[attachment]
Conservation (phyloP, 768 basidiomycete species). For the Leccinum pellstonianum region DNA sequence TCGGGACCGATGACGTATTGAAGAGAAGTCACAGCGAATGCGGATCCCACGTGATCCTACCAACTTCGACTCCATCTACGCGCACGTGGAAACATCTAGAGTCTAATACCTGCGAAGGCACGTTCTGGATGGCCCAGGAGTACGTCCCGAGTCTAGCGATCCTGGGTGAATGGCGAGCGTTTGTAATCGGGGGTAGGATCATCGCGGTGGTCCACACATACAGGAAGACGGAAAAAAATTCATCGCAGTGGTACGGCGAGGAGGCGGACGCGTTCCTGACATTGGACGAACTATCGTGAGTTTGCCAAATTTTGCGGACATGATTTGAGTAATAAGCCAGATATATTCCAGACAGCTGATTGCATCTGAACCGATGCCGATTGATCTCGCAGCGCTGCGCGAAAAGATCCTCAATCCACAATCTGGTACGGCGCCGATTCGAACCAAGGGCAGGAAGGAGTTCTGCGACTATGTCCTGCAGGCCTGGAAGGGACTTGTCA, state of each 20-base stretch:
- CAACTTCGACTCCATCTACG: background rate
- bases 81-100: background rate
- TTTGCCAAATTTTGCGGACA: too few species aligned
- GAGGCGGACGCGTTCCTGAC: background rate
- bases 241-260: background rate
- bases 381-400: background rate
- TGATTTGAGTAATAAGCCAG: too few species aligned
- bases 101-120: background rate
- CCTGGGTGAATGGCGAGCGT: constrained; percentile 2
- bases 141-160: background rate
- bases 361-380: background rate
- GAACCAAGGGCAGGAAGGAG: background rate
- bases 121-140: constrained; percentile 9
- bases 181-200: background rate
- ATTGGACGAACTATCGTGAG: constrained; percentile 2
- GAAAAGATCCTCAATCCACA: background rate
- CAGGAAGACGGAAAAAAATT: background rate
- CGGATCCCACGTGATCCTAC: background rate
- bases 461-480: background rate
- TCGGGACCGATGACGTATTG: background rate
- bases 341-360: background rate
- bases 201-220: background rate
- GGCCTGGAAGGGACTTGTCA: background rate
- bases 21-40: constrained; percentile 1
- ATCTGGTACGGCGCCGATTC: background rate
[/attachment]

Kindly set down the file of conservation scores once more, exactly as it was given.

Conservation (phyloP, 768 basidiomycete species). For the Leccinum pellstonianum region DNA sequence TCGGGACCGATGACGTATTGAAGAGAAGTCACAGCGAATGCGGATCCCACGTGATCCTACCAACTTCGACTCCATCTACGCGCACGTGGAAACATCTAGAGTCTAATACCTGCGAAGGCACGTTCTGGATGGCCCAGGAGTACGTCCCGAGTCTAGCGATCCTGGGTGAATGGCGAGCGTTTGTAATCGGGGGTAGGATCATCGCGGTGGTCCACACATACAGGAAGACGGAAAAAAATTCATCGCAGTGGTACGGCGAGGAGGCGGACGCGTTCCTGACATTGGACGAACTATCGTGAGTTTGCCAAATTTTGCGGACATGATTTGAGTAATAAGCCAGATATATTCCAGACAGCTGATTGCATCTGAACCGATGCCGATTGATCTCGCAGCGCTGCGCGAAAAGATCCTCAATCCACAATCTGGTACGGCGCCGATTCGAACCAAGGGCAGGAAGGAGTTCTGCGACTATGTCCTGCAGGCCTGGAAGGGACTTGTCA, state of each 20-base stretch:
- CAACTTCGACTCCATCTACG: background rate
- bases 81-100: background rate
- TTTGCCAAATTTTGCGGACA: too few species aligned
- GAGGCGGACGCGTTCCTGAC: background rate
- bases 241-260: background rate
- bases 381-400: background rate
- TGATTTGAGTAATAAGCCAG: too few species aligned
- bases 101-120: background rate
- CCTGGGTGAATGGCGAGCGT: constrained; percentile 2
- bases 141-160: background rate
- bases 361-380: background rate
- GAACCAAGGGCAGGAAGGAG: background rate
- bases 121-140: constrained; percentile 9
- bases 181-200: background rate
- ATTGGACGAACTATCGTGAG: constrained; percentile 2
- GAAAAGATCCTCAATCCACA: background rate
- CAGGAAGACGGAAAAAAATT: background rate
- CGGATCCCACGTGATCCTAC: background rate
- bases 461-480: background rate
- TCGGGACCGATGACGTATTG: background rate
- bases 341-360: background rate
- bases 201-220: background rate
- GGCCTGGAAGGGACTTGTCA: background rate
- bases 21-40: constrained; percentile 1
- ATCTGGTACGGCGCCGATTC: background rate